The 2011 Ten to Watch: Jeff Toyne
The Vancouver-based composer is making the move from orchestration on such as Fast Five and Battle Los Angeles to writing his own music for upcoming film Dirty Girl.
Each year, Playback puts out a call for the industry to recommend its best and brightest
up-and-coming talent for our 10 to Watch list. With over 100 nominations this year, including only 10 seemed impossible — virtually every nominee deserved to be on the list. The selection represented here is the culmination of careful consideration by Playback’s editorial jury, in association with film, TV and interactive industry execs and organizations. Having already made a splash, these talented 10 are poised for great things.
Jeff Toyne / composer
Hometown: Sault Ste. Marie, ON
Agency: Claire Best and Associates in L.A. (worldwide)
Big break: Dirty Girl
The buzz: This Vancouver-based, classically trained composer did his post-grad at the University of Southern California studying film score composition. The majority of his career has seen him arranging orchestration for Hollywood blockbusters such as Fast Five, Battle Los Angeles and 2012, but he’s recently begun pursuing his true passion of writing music for the screen, landing his first feature composing gig on 2010’s independent film Dirty Girl, starring Milla Jovovich and William H. Macy.
Tell us about moving from orchestration into composition.
If you’re seen as an orchestrator, people will want to put you in that category and won’t consider you for writing original music. I’d probably be lying if I said I just did it for fun because it pays pretty well, but I’m consciously moving away from it. Now I’m excited to orchestrate my own projects. For the last 10 years, I’ve had a two-streamed career, working in supporting roles for movies you’ve heard of and wrote music for movies you probably haven’t heard of.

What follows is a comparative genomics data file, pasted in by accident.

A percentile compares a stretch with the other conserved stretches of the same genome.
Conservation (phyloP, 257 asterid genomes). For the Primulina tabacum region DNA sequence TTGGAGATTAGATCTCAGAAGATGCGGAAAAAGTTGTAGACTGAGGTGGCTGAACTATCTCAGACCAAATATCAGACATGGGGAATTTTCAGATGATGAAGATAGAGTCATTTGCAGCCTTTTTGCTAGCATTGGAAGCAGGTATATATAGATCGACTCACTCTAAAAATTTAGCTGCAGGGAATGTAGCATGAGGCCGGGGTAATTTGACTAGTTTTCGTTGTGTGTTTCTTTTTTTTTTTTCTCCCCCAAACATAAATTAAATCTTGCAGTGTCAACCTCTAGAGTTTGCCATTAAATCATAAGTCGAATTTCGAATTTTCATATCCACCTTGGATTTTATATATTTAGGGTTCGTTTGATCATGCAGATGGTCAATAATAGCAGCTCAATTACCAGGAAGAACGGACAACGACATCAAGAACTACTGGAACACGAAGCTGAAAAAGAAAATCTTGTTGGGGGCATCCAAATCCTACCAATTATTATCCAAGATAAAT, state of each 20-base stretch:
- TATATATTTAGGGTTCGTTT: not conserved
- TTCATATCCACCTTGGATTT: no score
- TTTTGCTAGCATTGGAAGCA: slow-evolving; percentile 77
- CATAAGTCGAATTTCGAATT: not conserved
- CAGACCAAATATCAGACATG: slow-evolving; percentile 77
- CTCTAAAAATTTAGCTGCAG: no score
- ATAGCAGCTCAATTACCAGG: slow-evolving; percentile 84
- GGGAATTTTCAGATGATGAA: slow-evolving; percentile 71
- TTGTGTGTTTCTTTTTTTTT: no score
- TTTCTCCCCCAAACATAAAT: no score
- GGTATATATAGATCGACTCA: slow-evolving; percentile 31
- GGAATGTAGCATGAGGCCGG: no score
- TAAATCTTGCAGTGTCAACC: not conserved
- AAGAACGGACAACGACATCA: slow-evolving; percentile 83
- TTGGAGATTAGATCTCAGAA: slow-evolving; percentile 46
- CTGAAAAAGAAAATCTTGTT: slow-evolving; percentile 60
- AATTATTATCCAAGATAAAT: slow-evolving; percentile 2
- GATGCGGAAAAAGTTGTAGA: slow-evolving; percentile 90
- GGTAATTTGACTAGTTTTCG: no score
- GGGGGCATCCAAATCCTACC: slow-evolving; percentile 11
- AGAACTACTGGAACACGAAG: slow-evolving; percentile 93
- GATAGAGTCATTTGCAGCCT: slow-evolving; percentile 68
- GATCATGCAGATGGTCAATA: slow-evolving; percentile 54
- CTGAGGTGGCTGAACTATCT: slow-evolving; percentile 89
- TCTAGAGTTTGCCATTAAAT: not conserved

What were some of the challenges of working on Dirty Girl?
Indie films are always budget-challenged. We worked a little bit of magic to have a 35- to 40-piece orchestra play since live musicians add so much to the film. Luckily for me in this case, I didn’t have to convince the director [Abe Sylvia] — he wanted it right from the start. Directors generally know that an orchestra is a really effective way to tell the story. We [tend to] have resistance with producers, as they have a hard time seeing value for dollar spend.
Ever had any unusual requests?
I try to come up with those on my own, to be honest! Film composers work in clichés — the bad guy walks on and you hear low trombones. We have this bag of devices that audiences are subconsciously aware of, but it’s nice to create new ideas. On Dirty Girl, Abe wanted a pedal steel guitar because the film starts in Arkansas. It’s an amazingly complex and powerful instrument and not used in film enough because it really suffers from a country-western connotation. Any chance to bring an instrument out of its baggage is an exciting opportunity.